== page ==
The consummate professional shooter can only shoot as fast as they can visually process information. In other words, you can’t correct something you can’t see. If you fail to observe your sights/ dot moving in any other direction than 6 to 12 during recoil, then there’s little or no chance of correcting any of it during the shooting process. Conversely if you have developed enough visual acuity to see what’s going on during the shooting process then you can make real-time micro-corrections as needed – all of which can occur in the span of 16/100ths of a second.

Visual processing is critical to timing the shot. Like any physical sport shooting also utilizes physical movement. Presenting a handgun (‘drawing’)  from the holstered position initially consists of kinesthetic alignment dragging the muzzle out of the holster and orienting it toward the target. However, this is where the shooting world differs from any other.

An experienced shooter calls their shot prior to the trigger press and to optimize timing, a flawless trigger press must occur at the precise moment where kinesthetic alignment meets visual confirmation. It’s not possible to shoot any faster or more efficiently (if you want your desired outcome!) than what you can visually process. When visually processing in 16 to 20/100ths of a second there is no time for a secondary or follow through afterthought.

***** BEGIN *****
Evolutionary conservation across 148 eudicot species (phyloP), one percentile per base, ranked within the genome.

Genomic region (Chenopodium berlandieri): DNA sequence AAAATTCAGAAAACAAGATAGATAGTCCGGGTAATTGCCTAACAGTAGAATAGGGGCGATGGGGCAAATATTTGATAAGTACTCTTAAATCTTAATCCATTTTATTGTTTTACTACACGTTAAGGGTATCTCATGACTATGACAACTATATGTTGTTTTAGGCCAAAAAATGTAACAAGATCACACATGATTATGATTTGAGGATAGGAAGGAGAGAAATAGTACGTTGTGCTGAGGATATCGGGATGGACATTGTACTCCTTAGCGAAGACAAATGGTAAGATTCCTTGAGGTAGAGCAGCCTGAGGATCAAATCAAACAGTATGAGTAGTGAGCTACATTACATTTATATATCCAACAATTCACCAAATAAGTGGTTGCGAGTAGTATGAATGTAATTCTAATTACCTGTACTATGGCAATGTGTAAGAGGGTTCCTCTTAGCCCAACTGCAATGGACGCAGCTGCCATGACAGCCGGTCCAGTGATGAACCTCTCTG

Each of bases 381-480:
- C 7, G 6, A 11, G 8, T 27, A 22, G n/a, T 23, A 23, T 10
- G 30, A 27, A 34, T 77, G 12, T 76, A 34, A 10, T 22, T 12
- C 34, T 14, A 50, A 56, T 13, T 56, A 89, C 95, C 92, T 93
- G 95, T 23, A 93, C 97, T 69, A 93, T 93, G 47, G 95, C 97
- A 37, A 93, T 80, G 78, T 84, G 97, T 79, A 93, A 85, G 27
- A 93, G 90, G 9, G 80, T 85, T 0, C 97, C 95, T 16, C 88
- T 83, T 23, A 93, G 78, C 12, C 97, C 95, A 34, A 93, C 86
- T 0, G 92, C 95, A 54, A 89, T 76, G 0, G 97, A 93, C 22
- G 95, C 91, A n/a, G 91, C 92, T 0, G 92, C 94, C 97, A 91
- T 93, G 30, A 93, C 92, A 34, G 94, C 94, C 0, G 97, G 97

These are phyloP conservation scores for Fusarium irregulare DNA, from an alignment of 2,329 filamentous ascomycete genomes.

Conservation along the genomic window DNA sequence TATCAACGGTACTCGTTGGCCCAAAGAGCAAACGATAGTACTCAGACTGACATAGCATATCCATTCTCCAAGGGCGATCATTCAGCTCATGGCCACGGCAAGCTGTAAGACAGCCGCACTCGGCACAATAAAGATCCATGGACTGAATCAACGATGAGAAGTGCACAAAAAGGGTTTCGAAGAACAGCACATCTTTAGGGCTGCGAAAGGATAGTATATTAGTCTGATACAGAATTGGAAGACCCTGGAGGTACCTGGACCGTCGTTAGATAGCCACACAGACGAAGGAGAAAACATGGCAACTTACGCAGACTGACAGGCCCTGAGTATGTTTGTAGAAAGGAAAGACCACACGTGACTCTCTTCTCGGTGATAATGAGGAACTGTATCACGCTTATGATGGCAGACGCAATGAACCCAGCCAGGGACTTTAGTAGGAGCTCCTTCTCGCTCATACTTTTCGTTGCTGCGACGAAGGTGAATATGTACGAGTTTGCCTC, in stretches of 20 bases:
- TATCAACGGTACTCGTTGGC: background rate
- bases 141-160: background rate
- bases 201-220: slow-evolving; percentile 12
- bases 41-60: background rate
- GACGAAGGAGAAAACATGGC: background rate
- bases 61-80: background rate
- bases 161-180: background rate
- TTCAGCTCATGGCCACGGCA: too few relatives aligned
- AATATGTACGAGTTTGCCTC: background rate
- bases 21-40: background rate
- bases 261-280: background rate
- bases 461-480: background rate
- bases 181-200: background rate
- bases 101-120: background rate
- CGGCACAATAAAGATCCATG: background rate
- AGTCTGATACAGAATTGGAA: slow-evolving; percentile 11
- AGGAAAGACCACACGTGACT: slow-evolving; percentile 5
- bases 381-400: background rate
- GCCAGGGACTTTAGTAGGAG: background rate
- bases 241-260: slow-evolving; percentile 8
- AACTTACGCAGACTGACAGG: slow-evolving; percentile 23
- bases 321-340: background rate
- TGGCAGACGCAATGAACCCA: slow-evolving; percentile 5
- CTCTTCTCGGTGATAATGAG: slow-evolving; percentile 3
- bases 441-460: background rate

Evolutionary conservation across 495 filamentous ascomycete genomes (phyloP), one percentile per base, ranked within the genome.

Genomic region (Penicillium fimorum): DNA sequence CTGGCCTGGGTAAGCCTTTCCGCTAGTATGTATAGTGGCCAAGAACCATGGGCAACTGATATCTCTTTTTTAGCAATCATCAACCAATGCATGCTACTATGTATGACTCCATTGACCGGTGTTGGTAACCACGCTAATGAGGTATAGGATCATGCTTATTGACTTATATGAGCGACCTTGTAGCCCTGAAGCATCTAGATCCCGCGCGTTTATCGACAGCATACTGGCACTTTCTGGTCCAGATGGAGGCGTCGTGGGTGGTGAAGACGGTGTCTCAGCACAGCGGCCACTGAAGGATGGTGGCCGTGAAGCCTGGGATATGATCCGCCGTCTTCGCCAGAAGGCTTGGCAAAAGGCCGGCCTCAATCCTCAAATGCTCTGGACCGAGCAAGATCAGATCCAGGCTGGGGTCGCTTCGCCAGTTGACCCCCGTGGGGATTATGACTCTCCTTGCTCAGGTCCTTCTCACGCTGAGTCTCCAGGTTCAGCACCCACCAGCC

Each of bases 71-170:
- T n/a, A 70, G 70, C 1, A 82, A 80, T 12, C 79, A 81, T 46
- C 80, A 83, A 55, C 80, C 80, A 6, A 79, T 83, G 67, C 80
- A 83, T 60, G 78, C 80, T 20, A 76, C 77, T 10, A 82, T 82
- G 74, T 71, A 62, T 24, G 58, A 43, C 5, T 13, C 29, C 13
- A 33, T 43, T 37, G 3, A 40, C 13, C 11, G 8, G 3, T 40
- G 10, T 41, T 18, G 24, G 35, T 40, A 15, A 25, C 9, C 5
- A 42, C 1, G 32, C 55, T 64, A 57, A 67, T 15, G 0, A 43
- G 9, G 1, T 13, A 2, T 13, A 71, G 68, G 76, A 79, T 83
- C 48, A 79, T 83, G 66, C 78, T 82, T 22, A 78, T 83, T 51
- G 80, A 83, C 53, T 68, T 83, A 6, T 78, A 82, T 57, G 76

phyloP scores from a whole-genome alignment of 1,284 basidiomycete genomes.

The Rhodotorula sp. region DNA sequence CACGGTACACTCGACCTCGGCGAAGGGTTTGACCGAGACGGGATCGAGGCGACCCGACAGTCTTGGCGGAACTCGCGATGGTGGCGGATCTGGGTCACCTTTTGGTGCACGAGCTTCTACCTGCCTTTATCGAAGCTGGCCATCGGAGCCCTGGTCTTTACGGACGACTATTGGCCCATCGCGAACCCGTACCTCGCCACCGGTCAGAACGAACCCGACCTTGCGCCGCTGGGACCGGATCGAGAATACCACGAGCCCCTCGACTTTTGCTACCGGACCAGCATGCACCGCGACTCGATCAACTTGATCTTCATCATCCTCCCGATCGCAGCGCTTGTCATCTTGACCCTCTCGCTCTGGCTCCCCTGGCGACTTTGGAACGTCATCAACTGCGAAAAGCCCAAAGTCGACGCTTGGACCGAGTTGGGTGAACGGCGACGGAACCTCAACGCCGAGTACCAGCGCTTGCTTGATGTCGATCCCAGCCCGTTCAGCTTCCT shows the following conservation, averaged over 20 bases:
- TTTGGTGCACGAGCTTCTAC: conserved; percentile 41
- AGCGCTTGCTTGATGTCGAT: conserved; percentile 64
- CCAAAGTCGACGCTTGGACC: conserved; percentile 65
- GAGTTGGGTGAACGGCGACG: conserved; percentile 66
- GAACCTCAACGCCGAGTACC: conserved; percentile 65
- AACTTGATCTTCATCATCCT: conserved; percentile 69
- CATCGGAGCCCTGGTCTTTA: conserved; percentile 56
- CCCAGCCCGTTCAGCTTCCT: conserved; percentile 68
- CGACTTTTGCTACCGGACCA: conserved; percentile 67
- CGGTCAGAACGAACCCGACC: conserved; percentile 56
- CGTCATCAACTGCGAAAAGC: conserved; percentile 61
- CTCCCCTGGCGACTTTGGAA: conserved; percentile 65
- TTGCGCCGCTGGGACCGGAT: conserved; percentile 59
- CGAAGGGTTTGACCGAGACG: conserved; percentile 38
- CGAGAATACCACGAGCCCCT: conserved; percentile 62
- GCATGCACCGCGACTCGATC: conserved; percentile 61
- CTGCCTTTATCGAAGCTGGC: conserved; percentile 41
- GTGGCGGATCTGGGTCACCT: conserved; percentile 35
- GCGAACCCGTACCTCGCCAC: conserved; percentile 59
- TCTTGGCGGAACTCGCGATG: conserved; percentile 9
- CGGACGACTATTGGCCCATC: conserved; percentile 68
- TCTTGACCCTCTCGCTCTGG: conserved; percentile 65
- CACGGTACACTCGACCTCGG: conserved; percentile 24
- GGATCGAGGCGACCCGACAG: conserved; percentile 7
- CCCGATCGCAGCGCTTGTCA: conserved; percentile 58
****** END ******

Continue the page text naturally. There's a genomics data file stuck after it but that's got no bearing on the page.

The Mental Approach To The Follow Through

Golf and tennis describe a swing as two separate parts: The swing itself which includes impact, and a follow through to that swing – which are considered two separate parts of a single process.

In the action shooting world ‘one completed shot’ is an integral part of the shooting process and is described as “bringing muzzle stability to alignment, pressing off the round and resetting the trigger (faster than the press) leaving it in an immediate ready state of next shot delivery.”

A well-placed completed shot consists of a good grip, a good hold and a good trigger control. Grip control and hold control warrant their own dissertations as each are sub-processes within a process. Good trigger control is considered the application of finger pressure to your trigger until the round is fired, immediately and without hesitation, to include any thought, resetting that trigger faster than the press in preparation for the next shot.

Even on a single-shot drill, resetting of the trigger is considered part and parcel of the shot itself. Good trigger control for high-performance shooters cannot be divided into two parts mentally or physically or it will significantly attenuate their split times (measurement of time to deliver multiple rounds on the same target) or transition times (measurement of multiple rounds on multiple targets).

When it comes to golf, tennis and shooting, control is king. In the action shooting world, grip control, hold control and trigger control are integral sub-components contributing to effective round placement. A single-step fire control process commensurate with rapid and accurate round placement consists of a complete cycle of action whereas the trigger remains in an immediate ready state for next shot delivery.

At such breakneck performance speeds as measured in tenths and hundredths of a second there’s no room for mechanical, visual, or even mental subdivision of the fire control process.